Or: Not everyone works the way you work
Currently doing the rounds on Twitter is a paper from the ArXiV called Best Practices for Scientific Computing—a paper with 13 authors and 6 pages,including a page-long collection of references. Here’s the abstract:
Scientists spend an increasing amount of time building and using software. However, most scientists are never taught how to do this efficiently. As a result, many are unaware of tools and practices that would allow them to write more reliable and maintainable code with less effort. We describe a set of best practices for scientific software development that have solid foundations in research and experience, and that improve scientists’ productivity and the reliability of their software.
Let me start with an anecdote. It’s 2004, and I’ve just started working as a systems manager in a university computing lab. My job is partly to maintain the computers in the lab, partly to teach programming and numerical computing to Physics undergraduates, and partly to write software that will assist in said teaching. As part of this work I started using version control, both for my source code and for some of the configuration files in
/etc on the servers. A more experienced colleague saw me doing this and told me that I was just generating work for myself, that this wasn’t necessary for the small things I was maintaining.
Move on now to 2010, and I’m working in a big scientific facility in the UK. Using software and a lot of computers, we’ve got something that used to take an entire PhD to finish down to somewhere between one and eight hours. I’m on the software team, and yes we’re using version control to track changes to the software and to understand what version is released. Well, kindof, anyway. The “core” is in version control, but one of its main features is to provide a scripting environment and DSL in which scientists at the “lab benches”, if you will, can write up scripts that automate their experiments. These scripts are not (necessarily) version-controlled. Worse, the source code is deployed to the experimental stations so someone who discovers a bug in the core can fix it locally without the change being tracked in version control.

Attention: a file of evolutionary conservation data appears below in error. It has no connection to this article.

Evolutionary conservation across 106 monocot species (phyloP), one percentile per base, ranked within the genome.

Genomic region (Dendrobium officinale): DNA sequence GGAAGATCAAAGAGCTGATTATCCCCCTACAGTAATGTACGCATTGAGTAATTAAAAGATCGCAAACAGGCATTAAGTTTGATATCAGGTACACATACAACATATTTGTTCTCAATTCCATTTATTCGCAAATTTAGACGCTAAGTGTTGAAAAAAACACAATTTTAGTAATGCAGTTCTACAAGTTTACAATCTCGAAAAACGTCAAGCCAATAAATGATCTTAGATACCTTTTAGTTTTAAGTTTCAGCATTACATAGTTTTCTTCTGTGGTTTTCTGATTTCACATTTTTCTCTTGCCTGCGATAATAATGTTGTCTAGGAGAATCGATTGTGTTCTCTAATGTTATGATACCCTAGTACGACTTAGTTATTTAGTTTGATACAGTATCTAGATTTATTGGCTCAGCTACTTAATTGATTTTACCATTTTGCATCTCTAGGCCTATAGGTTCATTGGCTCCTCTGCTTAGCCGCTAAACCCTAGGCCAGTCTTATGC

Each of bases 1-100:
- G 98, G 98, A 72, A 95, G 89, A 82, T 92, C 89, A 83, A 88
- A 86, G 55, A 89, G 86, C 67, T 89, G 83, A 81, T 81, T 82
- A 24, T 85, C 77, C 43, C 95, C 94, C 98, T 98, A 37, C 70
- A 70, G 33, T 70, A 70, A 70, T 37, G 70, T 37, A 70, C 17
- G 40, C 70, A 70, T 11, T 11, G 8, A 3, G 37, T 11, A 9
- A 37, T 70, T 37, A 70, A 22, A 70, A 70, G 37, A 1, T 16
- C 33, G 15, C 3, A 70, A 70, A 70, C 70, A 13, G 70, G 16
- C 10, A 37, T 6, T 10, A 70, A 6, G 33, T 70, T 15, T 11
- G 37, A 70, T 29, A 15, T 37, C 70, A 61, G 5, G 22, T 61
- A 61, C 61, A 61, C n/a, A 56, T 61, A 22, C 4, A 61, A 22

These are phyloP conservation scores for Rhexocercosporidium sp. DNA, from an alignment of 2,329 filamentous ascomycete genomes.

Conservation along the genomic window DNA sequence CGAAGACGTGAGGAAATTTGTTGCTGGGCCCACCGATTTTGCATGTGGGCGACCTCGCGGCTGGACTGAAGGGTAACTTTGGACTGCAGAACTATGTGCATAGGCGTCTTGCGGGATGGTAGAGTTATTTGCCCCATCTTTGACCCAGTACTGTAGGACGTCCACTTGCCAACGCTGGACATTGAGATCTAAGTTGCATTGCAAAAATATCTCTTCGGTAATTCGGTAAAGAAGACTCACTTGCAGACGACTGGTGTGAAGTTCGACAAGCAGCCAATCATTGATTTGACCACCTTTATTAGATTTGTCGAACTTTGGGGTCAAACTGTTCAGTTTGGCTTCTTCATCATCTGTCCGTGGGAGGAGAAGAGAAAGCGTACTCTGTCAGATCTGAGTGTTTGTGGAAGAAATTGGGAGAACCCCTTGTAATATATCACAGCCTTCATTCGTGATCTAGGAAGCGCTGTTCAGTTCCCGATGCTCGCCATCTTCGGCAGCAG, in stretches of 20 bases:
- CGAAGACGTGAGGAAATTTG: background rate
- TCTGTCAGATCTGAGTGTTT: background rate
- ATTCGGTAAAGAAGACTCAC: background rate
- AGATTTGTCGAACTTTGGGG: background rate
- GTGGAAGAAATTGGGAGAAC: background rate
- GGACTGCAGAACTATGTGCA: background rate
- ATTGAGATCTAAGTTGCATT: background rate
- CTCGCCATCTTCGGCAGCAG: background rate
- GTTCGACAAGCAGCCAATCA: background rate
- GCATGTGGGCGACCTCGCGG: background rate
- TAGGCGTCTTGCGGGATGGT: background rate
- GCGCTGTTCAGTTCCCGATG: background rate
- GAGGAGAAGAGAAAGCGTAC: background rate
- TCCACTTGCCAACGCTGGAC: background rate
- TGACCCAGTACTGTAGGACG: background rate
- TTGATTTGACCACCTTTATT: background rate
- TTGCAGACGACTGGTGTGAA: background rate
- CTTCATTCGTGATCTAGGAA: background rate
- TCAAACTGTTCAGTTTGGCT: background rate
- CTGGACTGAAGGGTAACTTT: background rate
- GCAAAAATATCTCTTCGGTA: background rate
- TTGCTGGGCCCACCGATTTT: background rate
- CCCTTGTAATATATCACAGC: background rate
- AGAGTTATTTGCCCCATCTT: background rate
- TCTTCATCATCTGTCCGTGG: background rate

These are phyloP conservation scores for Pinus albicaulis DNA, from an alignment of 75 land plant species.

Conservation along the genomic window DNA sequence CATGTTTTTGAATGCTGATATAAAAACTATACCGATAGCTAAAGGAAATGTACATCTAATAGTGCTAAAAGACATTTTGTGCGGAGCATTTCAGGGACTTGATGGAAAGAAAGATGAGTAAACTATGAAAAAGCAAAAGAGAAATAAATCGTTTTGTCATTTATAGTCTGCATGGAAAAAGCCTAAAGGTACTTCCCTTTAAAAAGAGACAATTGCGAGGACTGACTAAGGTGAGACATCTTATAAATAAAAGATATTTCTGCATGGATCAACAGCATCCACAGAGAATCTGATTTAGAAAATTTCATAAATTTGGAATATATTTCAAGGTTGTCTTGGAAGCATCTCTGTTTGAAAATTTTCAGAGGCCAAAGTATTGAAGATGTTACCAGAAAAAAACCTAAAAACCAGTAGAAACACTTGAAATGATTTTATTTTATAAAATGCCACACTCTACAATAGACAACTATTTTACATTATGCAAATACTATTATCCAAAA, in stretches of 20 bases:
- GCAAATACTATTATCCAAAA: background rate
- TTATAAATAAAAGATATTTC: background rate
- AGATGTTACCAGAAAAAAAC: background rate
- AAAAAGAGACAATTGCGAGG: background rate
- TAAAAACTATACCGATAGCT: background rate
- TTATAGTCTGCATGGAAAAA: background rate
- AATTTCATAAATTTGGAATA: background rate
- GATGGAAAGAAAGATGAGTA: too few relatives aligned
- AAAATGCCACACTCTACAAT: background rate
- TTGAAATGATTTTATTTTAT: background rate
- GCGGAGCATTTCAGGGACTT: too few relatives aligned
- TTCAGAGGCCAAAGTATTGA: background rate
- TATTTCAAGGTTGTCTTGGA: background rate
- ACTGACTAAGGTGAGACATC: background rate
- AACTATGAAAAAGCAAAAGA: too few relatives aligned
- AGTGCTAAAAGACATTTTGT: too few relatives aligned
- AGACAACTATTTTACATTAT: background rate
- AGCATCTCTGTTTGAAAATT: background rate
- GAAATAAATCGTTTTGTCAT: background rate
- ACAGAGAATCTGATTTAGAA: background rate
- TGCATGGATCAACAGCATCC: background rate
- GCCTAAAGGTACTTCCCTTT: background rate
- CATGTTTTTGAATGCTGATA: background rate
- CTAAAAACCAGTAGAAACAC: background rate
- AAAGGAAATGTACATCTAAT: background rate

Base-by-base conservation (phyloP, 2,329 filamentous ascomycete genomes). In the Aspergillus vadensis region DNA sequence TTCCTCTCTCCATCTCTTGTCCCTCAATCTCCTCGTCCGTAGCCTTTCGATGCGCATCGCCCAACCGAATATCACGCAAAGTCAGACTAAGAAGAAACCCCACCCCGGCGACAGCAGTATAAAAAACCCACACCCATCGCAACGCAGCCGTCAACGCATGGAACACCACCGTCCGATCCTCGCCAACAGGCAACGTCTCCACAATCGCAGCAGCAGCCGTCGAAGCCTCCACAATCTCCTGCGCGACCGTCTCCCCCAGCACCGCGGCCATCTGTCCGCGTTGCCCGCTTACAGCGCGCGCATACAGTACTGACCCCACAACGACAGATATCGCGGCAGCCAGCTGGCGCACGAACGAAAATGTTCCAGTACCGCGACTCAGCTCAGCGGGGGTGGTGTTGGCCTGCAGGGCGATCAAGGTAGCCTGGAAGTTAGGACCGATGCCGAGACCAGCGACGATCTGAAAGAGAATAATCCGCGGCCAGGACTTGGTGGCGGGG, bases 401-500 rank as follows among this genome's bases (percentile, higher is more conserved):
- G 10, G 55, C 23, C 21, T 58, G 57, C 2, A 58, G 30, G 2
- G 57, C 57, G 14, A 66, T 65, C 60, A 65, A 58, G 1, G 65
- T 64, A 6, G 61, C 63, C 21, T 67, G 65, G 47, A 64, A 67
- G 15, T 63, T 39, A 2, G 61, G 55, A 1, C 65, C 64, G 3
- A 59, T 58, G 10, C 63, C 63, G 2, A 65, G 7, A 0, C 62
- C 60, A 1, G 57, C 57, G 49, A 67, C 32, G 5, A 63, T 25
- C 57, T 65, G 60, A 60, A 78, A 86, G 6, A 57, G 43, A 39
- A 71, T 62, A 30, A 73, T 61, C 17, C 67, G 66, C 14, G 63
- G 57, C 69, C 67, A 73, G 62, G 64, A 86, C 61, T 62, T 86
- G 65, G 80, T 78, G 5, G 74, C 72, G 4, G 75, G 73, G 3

So, a group does an experiment at this facility, and produces some interesting results. You try to replicate this later, and you get different results. Could be software-related, right? All you need to do is to use the same software that the original group used…unfortunately, you can’t. It’s gone.
That’s an example of how scientists failing to use the tools from software development could be compromising their science. There’s a lot of snake oil in the software field, both from people wanting you to use their tools/methodologies because you’ll pay them for it, and from people who have decided that “their” way of working is correct and that any other way is incorrect. You need to be able to cut through all of that nonsense to find out how particular tools or techniques impact the actual work you’re trying to achieve. Current philosophy of science places a high value on reproducibility and auditing. Version control supports that, so it would be beneficial for programmers working in science to use version control.
But version control is only one of the 10 recommendation sections in this paper (another is about using the computer to record history, something that I’ll assume is covered well by the above discussion). That leaves eight other sections, which each contain numbered pronouncements about how scientists should write software.